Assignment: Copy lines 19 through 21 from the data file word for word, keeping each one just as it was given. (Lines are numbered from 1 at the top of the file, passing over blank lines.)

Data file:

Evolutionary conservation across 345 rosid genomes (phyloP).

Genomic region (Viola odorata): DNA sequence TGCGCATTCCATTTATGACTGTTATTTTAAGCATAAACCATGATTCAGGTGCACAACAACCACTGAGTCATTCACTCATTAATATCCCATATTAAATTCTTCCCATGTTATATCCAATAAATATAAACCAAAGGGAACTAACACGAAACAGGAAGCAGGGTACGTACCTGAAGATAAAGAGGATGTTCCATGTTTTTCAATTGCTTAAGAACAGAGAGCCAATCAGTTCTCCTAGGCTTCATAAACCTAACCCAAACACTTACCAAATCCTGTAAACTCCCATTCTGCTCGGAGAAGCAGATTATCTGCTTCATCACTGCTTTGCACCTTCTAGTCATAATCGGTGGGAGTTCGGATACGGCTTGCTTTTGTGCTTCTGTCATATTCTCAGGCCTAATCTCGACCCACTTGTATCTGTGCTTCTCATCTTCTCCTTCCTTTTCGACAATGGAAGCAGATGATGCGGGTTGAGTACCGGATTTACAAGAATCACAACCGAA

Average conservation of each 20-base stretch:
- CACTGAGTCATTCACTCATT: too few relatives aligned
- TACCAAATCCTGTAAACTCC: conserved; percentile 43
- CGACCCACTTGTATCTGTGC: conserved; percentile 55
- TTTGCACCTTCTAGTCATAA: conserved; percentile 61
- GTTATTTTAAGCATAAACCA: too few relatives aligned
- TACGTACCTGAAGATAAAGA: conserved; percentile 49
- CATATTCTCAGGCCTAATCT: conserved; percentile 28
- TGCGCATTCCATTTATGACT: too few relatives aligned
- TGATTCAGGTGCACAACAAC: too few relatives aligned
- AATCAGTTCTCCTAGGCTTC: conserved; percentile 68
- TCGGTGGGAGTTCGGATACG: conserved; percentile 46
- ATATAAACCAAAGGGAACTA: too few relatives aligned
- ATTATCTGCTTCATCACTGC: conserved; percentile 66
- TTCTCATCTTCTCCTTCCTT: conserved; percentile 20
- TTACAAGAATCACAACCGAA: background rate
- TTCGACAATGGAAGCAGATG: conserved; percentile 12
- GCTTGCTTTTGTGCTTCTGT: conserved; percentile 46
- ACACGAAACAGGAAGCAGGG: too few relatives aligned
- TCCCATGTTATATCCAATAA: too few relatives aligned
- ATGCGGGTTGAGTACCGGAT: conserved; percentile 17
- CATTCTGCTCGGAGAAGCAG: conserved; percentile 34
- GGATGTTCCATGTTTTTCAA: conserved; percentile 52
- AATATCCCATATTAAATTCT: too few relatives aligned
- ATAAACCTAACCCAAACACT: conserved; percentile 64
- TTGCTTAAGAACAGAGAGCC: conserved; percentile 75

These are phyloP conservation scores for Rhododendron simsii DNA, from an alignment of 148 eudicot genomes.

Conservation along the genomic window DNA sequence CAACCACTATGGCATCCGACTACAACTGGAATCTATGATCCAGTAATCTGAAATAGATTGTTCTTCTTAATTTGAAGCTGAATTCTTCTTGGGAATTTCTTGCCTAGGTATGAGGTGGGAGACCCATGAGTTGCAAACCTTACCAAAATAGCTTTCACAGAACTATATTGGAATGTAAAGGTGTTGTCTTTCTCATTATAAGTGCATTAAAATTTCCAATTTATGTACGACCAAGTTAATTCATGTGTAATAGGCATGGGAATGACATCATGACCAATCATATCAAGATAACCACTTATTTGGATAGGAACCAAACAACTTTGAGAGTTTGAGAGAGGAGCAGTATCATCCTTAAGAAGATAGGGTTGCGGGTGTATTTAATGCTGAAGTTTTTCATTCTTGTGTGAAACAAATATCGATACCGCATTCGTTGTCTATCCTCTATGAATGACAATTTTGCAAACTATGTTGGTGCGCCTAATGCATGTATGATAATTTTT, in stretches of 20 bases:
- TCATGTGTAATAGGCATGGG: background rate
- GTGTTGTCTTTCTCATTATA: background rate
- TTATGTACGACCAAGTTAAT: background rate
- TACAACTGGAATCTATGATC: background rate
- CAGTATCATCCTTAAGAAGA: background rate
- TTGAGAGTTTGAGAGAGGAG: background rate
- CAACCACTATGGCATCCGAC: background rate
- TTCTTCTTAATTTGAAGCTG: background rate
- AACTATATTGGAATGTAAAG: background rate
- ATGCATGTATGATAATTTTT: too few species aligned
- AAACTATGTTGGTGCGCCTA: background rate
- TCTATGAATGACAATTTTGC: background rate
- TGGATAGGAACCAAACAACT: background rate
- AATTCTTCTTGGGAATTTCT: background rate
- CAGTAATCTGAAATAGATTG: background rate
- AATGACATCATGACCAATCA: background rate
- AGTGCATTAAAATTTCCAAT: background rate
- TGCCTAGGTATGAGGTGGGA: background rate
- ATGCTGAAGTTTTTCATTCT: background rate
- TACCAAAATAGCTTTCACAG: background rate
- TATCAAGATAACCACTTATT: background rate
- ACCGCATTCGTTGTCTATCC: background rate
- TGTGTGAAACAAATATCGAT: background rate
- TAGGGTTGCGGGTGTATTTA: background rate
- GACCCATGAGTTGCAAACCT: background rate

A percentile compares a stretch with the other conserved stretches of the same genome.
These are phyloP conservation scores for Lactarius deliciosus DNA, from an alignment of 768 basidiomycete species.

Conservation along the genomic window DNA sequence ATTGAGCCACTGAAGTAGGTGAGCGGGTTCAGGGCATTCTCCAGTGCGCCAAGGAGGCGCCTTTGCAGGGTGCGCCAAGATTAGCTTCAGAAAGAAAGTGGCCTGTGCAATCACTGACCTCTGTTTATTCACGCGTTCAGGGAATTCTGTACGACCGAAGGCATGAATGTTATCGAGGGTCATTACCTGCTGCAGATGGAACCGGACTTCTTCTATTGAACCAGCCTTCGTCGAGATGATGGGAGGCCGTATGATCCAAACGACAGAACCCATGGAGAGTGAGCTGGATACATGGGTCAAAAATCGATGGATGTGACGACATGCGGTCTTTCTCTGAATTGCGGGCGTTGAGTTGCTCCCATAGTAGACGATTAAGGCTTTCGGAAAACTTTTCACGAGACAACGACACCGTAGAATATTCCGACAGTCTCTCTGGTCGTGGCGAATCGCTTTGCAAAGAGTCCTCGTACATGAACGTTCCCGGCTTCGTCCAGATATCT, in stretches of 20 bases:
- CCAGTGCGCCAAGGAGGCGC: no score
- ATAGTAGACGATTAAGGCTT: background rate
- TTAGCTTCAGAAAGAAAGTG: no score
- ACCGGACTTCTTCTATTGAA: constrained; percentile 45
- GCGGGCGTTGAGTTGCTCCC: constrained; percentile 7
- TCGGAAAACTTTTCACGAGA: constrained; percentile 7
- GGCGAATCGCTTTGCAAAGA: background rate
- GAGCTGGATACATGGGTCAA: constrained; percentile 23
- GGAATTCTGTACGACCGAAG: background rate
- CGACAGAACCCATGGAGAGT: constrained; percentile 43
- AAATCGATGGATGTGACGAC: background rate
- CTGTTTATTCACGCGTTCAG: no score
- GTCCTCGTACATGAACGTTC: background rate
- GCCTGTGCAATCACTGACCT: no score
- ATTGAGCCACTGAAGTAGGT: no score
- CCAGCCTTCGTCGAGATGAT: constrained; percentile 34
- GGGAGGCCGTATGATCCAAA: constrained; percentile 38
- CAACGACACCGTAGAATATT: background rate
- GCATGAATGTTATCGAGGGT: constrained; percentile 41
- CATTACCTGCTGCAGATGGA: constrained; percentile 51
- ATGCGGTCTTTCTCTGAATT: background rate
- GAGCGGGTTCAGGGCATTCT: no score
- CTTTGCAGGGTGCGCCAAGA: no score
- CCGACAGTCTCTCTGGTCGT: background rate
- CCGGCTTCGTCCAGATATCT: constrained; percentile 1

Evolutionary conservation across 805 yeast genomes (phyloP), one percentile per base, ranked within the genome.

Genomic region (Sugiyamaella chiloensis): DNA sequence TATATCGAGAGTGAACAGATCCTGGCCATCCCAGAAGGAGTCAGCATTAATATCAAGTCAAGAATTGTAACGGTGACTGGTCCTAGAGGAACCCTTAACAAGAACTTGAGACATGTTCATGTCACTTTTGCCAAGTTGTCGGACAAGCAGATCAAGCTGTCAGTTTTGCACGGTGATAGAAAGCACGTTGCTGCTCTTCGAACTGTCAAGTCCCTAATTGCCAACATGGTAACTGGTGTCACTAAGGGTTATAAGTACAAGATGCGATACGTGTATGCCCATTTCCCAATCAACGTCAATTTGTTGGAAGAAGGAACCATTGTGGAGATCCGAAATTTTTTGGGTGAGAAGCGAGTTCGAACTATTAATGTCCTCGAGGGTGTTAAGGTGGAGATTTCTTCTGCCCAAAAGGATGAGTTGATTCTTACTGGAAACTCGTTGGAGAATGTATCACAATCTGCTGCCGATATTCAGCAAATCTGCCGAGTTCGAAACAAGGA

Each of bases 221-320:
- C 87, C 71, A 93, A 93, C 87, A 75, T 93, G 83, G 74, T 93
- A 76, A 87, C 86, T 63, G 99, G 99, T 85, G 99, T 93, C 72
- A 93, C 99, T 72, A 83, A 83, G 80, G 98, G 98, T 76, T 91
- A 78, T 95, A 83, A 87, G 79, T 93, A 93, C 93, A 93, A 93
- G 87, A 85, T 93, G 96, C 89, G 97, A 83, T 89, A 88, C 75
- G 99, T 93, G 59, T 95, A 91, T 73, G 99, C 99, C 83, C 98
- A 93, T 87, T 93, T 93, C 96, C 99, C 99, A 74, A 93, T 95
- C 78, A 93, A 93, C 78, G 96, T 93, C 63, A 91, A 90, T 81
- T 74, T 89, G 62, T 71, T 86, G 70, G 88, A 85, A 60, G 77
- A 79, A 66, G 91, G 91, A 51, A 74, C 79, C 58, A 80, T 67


- TTCGACAATGGAAGCAGATG: conserved; percentile 12
- GCTTGCTTTTGTGCTTCTGT: conserved; percentile 46
- ACACGAAACAGGAAGCAGGG: too few relatives aligned